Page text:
Recent studies prove once again that dividend stocks have the potential to:

  • Offer a plump income stream in good times and bad.
  • Provide diversification to growth-oriented portfolios.
  • Outperform the S&P 500 over the long haul.

Take a look at three dividend stocks that investment banking giant Barclays has given an “overweight” rating. One of them could be worth purchasing in 2022 with some extra cash.

JPMorgan Chase (JPM)

With inflation running hot, many investors are concerned about interest rate hikes from the Fed.

Banks, however, typically do well in a rising interest rate environment. They get to charge more to lend money, and higher rates signal a stronger economy in which people can afford to pay those loans.

JPMorgan Chase is the largest bank in the U.S., with an astounding US$3.8 trillion in assets. Trading at roughly US$168 per share, the stock has climbed 36 per cent over the past year.

Barclays sees even more upside ahead in JPMorgan, as it has an overweight rating on the bank and a price target of US$202.

Business has improved a lot from the pandemic-pained days of 2020. In Q3 of 2021, JPMorgan produced US$3.74 per share in earnings, marking a 28 per cent increase from the US$2.92 per share earned in the year-ago period.

In June, the bank announced an 11 per cent increase to its quarterly dividend rate to US$1 per share, which comes out to an annual yield of 2.5 per cent today.

Mind you, JPMorgan is not the only bank that gave a pay raise to shareholders this year. Peers like Goldman Sachs, Bank of America and Morgan Stanley have also increased their dividends.

If you don’t want to pick individual stocks, you can always build a diversified passive income portfolio automatically just by using your “spare change.”

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Microsoft (MSFT)

Tech stocks aren’t exactly known for their dividends, but the ones with massive recurring cash flows and healthy balance sheets can deliver solid cash payouts.

Take Microsoft, for instance.

When the tech giant first started paying quarterly dividends in 2004, it was paying investors US$0.08 per share. Today, Microsoft’s quarterly dividend rate stands at US$0.62 per share, marking a total payout increase of 675 per cent.

The stock currently offers a dividend yield of only 0.7 per cent. But given Microsoft’s highly reliable dividend growth — management has raised the payout for 12 straight years — it remains an attractive choice for many income investors.

On Oct. 27, Barclays reiterated an overweight rating on Microsoft and raised the price target on the stock to US$363, up about 10 per cent from current levels.

Microsoft trades at around US$330 per share at the moment. But you can own a smaller piece of the company using a popular app that allows you to buy fractions of shares with as much money as you are willing to spend.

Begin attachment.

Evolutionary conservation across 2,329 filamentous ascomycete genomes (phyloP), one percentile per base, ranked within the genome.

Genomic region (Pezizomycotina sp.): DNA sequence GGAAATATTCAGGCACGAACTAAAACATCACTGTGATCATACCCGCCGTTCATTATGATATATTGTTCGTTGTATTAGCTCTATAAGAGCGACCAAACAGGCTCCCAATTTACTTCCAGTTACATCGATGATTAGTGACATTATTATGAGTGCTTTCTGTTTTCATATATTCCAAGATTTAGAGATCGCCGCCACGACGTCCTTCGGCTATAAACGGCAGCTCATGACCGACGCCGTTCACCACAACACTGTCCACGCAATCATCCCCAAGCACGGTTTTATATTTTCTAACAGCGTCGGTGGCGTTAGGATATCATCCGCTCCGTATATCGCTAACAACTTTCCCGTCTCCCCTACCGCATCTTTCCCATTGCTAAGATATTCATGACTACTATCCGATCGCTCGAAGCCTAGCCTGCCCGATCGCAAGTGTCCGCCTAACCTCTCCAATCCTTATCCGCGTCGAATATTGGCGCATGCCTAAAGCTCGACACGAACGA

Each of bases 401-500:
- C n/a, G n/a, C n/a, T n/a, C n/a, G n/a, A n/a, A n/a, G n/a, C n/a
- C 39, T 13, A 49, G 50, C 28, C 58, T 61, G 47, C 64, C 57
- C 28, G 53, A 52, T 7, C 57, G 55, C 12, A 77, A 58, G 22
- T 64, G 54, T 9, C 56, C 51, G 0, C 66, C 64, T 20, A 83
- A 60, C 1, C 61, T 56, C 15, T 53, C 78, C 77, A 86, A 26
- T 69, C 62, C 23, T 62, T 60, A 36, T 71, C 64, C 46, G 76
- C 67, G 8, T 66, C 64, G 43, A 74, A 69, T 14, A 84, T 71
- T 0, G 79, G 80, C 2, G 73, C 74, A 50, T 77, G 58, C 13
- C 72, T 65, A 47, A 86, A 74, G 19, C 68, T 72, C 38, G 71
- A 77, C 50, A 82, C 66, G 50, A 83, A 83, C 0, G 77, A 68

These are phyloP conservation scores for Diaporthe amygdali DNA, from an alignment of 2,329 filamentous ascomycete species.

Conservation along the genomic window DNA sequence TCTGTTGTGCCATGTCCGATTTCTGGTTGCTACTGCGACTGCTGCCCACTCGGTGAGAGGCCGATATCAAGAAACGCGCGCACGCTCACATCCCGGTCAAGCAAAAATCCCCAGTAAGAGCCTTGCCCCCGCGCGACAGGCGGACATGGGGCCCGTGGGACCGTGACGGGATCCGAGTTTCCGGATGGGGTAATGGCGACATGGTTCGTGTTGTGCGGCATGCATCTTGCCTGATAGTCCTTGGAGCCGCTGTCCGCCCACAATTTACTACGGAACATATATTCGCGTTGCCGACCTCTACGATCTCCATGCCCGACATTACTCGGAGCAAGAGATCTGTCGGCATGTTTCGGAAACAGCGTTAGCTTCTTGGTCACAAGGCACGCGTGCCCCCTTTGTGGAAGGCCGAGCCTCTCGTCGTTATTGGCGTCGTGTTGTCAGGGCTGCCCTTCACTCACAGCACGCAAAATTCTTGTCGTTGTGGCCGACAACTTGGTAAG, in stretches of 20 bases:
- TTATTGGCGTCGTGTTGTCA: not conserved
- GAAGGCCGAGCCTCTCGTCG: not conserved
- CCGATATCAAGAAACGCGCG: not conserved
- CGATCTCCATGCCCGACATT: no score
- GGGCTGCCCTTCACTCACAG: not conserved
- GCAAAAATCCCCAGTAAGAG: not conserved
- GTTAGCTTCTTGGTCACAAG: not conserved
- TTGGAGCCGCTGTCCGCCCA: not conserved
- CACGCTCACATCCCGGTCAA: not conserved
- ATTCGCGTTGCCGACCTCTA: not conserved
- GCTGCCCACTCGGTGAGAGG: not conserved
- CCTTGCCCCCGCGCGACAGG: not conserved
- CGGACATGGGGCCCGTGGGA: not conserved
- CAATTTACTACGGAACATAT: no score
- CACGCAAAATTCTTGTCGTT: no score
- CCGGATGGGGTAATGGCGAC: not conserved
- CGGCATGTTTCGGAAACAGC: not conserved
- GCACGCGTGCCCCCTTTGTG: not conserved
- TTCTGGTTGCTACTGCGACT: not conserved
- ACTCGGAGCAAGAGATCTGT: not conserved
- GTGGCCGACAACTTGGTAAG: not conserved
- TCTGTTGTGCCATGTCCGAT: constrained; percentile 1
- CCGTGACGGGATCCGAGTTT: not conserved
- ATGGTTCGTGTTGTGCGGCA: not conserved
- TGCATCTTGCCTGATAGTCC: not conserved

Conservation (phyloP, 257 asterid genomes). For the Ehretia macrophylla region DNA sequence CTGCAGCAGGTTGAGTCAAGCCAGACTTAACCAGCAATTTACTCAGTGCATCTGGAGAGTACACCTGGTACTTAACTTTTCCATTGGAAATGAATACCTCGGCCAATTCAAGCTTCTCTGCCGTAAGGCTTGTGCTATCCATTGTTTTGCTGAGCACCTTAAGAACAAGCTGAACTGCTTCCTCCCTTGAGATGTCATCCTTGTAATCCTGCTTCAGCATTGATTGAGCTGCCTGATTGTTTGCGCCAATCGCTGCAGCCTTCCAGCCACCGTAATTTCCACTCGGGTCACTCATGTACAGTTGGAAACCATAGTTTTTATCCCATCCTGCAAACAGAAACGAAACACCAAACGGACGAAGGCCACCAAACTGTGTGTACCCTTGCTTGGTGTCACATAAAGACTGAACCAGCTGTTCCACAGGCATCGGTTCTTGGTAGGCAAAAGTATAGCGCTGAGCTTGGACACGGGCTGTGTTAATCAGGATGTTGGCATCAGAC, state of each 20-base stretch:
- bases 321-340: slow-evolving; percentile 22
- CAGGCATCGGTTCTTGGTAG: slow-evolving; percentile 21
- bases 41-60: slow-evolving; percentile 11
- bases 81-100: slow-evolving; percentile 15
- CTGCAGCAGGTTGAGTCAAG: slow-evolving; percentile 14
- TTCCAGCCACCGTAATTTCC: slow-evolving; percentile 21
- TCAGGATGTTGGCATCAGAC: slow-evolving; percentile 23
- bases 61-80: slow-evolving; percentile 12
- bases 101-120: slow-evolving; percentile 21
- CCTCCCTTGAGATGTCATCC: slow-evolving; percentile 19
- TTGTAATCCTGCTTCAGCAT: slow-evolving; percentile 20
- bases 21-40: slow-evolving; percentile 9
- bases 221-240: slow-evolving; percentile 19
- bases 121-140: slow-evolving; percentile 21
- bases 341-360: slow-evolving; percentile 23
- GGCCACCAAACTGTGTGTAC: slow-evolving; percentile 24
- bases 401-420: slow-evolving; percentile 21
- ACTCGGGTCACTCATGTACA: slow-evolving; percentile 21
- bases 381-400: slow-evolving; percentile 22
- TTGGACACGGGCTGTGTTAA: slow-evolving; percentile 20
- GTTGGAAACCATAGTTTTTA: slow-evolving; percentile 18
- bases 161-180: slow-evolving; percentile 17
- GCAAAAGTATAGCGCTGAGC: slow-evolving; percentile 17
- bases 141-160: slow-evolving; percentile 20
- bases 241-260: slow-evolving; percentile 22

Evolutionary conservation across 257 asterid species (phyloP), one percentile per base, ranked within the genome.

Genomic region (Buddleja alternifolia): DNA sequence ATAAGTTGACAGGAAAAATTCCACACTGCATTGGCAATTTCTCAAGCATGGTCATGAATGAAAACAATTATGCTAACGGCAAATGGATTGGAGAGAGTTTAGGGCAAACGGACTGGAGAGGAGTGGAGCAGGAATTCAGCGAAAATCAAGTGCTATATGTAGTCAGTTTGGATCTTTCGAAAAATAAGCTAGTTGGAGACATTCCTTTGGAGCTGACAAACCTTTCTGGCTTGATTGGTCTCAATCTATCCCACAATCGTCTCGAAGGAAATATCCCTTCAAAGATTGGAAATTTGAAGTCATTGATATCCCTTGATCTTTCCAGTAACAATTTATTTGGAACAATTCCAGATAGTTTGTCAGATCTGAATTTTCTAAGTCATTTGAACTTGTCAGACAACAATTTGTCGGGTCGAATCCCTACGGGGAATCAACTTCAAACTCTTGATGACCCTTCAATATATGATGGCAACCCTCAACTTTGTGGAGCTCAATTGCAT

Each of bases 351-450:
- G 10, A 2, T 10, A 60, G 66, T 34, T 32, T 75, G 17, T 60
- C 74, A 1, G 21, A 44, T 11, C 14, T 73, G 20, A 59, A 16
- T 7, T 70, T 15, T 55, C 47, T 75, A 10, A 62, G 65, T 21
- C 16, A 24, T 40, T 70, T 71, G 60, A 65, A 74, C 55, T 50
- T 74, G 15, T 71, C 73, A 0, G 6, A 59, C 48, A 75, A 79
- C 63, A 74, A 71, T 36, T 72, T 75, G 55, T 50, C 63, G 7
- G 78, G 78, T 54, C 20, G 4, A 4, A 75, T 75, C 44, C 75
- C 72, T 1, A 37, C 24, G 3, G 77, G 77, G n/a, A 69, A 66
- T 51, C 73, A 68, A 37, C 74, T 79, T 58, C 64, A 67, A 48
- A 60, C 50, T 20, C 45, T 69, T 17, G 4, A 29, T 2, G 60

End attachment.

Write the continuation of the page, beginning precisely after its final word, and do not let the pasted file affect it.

Shell Midstream Partners (SHLX)

This one is for the real yield-hungry investors.

Shell Midstream Partners owns, operates, develops and acquires pipelines and other midstream and logistics assets. It pays quarterly distributions of US$0.30 per limited partner common unit.

With SHLX stock trading at US$12.18 per unit, that quarterly payout translates to a jaw-dropping annual yield of 10.1 per cent.

Ultra-high-yielding stocks — especially those from the volatile energy sector — might seem too good to last. But on Oct. 19, Barclays upgraded Shell Midstream Partners from equal weight to overweight and set a price target of US$14 per unit.

Shell Midstream’s CEO, Steven Ledbetter, believes the market is undervaluing the partnership’s units and its “ability to deliver over the long term.”

“As such, we are evaluating options, such as using excess cash for a potential buyback program or increasing distributions in the future,” he said in the latest earnings conference call.

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A more colourful alternative

The right dividend stock can be a solid investment. But remember, stocks of all kinds are volatile and often correlate with each other. If a market-wide downturn lies ahead, even blue-chip dividend stocks could get pummeled.

If you want something that has little correlation with the stock market — and might offer even bigger potential — check out fine art.

Contemporary artwork has outperformed the S&P 500 by a commanding 174 per cent over the past 25 years, according to the Citi Global Art Market chart.

And it’s becoming a popular way to diversify because it’s a real physical asset with little correlation to the stock market.

On a scale of -1 to +1, with 0 representing no link at all, Citi found the correlation between contemporary art and the S&P 500 was just 0.12 during the past 25 years.

Investing in art by the likes of Banksy and Andy Warhol used to be an option only for the ultrarich. But with a new investing platform, you can invest in iconic artworks just like Jeff Bezos and Bill Gates do.

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About the Author

Jing Pan

Jing Pan

Investment Reporter

Jing is an investment reporter for MoneyWise. Prior to joining the team, Jing was a research analyst and editor at one of the leading financial publishing companies in North America. Jing has covered numerous aspects of the financial markets, from blue chip dividend stocks to small cap tech stocks to precious metals and currency. An avid advocate of investing for passive income, he wrote a monthly dividend stock newsletter for the better half of the past decade. In his spare time, Jing plays basketball, the violin and the ukulele.

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